Best Books About America
Two titles short-listed for this year’s Dolman Travel Book Award deal in very different ways with the US: In American Smoke (Penguin) Iain Sinclair wanders from his London turf in search of the Beats; In O My America! (Vintage) Sara Wheeler celebrates six Englishwomen of the 19th century who made new lives in a New World.
Finally, a book that is not exactly new but deserves to be much better appreciated – and published – on this side of the pond: Faith of Cranes by Hank Lentfer (Mountaineers Books), a love song to the Alaskan rainforest and family life.
Wondering how the land of the free became the home of big government? America: Empire of Liberty by David Reynolds (Penguin) offers some answers, sweeping from Palaeo-Indian founders to President Obama in a single volume. Another summing-up of what John Steinbeck called "this monster land", his Travels with Charley (Penguin), written in 1960, has recently been shown to be more fiction than reportage. But it can still be read – a little more cautiously, maybe – with pleasure.
Ernest Hemingway reckoned that "all modern American literature comes from one book by Mark Twain called Huckleberry Finn" (Penguin); to see where it has ended up, try Philip Roth's American Pastoral (Vintage), John Updike's Rabbit series (Penguin), Jonathan Franzen's The Corrections or Freedom (Fourth Estate), Marilynne Robinson's Housekeeping (Faber), or Anne Tyler's Digging to America (Vintage).
Surveillance by Jonathan Raban (Picador), an Englishman long resident in Seattle, is a black comedy about how the US has been gripped by paranoia since 9/11.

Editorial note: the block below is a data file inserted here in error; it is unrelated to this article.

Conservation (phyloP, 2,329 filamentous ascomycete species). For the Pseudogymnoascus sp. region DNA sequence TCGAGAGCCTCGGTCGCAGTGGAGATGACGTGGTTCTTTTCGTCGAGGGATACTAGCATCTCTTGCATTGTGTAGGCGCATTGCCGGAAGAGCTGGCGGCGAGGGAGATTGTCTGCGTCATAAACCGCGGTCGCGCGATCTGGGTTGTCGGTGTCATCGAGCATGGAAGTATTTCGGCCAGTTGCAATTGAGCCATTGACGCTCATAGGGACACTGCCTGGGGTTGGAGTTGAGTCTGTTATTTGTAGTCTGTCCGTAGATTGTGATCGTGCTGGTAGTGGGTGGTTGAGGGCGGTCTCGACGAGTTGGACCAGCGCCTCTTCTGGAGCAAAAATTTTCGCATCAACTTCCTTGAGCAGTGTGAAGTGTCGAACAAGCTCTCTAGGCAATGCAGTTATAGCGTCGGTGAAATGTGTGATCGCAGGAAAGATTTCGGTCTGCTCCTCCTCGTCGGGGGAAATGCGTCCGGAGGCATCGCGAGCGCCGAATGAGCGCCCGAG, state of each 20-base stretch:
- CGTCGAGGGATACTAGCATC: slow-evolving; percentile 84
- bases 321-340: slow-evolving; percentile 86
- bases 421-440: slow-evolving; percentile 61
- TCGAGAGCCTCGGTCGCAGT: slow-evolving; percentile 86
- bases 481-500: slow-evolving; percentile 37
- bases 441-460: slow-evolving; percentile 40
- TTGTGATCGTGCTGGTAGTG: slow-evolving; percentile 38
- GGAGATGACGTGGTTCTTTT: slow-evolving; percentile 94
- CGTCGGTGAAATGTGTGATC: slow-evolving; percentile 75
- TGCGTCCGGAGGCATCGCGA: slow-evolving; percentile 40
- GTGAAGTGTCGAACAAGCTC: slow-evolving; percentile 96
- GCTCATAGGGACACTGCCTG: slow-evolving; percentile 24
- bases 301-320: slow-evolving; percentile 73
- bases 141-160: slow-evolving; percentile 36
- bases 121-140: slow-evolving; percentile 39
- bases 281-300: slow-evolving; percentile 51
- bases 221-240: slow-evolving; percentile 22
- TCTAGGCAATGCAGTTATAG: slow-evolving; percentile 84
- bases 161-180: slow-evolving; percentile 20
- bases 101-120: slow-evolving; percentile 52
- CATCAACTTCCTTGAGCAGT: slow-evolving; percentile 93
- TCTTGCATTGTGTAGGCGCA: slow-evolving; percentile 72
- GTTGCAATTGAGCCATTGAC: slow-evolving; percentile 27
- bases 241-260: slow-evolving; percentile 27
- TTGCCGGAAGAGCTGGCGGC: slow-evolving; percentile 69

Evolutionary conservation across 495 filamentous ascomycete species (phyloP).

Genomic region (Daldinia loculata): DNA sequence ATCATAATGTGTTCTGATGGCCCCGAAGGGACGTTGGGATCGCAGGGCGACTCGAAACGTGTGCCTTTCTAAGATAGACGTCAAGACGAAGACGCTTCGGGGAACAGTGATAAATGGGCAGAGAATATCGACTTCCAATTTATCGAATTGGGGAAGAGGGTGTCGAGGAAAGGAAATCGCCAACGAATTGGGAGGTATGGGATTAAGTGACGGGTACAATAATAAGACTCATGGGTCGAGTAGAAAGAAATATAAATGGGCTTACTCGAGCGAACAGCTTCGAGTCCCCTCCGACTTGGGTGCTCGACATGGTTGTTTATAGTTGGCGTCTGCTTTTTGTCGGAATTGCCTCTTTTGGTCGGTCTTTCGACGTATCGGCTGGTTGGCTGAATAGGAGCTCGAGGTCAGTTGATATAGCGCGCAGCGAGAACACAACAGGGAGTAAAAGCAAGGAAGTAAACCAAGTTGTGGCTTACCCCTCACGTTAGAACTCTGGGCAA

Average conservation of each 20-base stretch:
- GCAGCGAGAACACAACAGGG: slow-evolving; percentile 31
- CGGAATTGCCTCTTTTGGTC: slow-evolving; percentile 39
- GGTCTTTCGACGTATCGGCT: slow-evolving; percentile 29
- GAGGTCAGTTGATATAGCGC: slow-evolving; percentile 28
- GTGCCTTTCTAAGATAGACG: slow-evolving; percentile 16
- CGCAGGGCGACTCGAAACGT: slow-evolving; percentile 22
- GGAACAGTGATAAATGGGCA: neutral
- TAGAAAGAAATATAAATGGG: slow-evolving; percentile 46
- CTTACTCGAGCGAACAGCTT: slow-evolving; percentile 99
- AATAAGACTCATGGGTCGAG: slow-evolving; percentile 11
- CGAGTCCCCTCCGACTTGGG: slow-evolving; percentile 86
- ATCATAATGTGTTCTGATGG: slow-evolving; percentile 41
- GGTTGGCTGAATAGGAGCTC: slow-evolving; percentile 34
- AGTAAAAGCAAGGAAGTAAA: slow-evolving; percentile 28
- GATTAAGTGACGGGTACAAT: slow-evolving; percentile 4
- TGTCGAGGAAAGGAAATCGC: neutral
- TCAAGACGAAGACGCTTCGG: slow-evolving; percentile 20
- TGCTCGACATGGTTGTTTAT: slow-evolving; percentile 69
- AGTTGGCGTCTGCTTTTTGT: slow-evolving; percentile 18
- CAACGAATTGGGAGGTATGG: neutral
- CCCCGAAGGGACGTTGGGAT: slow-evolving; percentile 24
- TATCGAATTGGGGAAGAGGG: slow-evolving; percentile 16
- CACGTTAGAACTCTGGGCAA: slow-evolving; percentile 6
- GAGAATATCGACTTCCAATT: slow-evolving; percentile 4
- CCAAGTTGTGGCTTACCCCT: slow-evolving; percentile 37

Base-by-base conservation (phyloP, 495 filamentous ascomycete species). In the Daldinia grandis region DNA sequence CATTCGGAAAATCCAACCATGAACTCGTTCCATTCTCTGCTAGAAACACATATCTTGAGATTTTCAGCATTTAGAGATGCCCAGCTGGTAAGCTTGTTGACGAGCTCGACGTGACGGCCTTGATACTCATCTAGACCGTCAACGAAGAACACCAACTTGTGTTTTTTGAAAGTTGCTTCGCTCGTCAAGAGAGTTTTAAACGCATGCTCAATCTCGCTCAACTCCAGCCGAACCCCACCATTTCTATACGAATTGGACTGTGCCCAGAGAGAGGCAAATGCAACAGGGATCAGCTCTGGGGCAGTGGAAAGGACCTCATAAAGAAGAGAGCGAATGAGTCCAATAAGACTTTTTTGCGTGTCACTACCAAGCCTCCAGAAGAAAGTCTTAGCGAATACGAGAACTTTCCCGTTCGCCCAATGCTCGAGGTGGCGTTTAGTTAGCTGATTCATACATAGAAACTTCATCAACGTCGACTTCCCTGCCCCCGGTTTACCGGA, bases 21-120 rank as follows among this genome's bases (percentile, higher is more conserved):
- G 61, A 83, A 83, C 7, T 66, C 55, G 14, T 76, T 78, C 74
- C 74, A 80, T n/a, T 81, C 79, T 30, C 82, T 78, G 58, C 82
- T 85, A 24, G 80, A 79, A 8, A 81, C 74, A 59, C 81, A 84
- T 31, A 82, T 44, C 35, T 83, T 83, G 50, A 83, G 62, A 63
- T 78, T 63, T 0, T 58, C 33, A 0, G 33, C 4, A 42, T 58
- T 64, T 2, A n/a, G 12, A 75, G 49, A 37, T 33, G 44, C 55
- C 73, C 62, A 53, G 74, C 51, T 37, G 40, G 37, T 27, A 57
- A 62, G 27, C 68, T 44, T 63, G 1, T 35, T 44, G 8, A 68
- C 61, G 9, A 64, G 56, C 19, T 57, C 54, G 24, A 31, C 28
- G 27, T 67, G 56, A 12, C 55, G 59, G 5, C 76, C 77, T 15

The Post-American World by Fareed Zakaria (Penguin), an Indian-born American, considers the place of the US in an era when "the rest rise and the West wanes". Obama's Wars by Bob Woodward (Simon & Schuster, hardback) is a memo-by-memo account of the conflict in Afghanistan. "Notebook dump" or "inside scoop"? You decide.
In New York, read Sex and the City by Candace Bushnell (Abacus) – in print, if not on screen, a dark and acerbic slice of the Big Apple – or its polar opposite, Joe Gould's Secret (Vintage), Joseph Mitchell's profile of the definitive Greenwich Village bohemian; in San Francisco, read Armistead Maupin's Tales of the City series (Black Swan), which began as a newspaper serialisation; in Florida, the satire of Carl Hiaasen (try Sick Puppy, Pan), sharp as a 'gator's teeth; in New Orleans and Louisiana, James Lee Burke's Detective Dave Robicheaux stories (Orion); on the ranch holiday, Annie Proulx's Close Range: Wyoming Stories (Fourth Estate), including the novella Brokeback Mountain.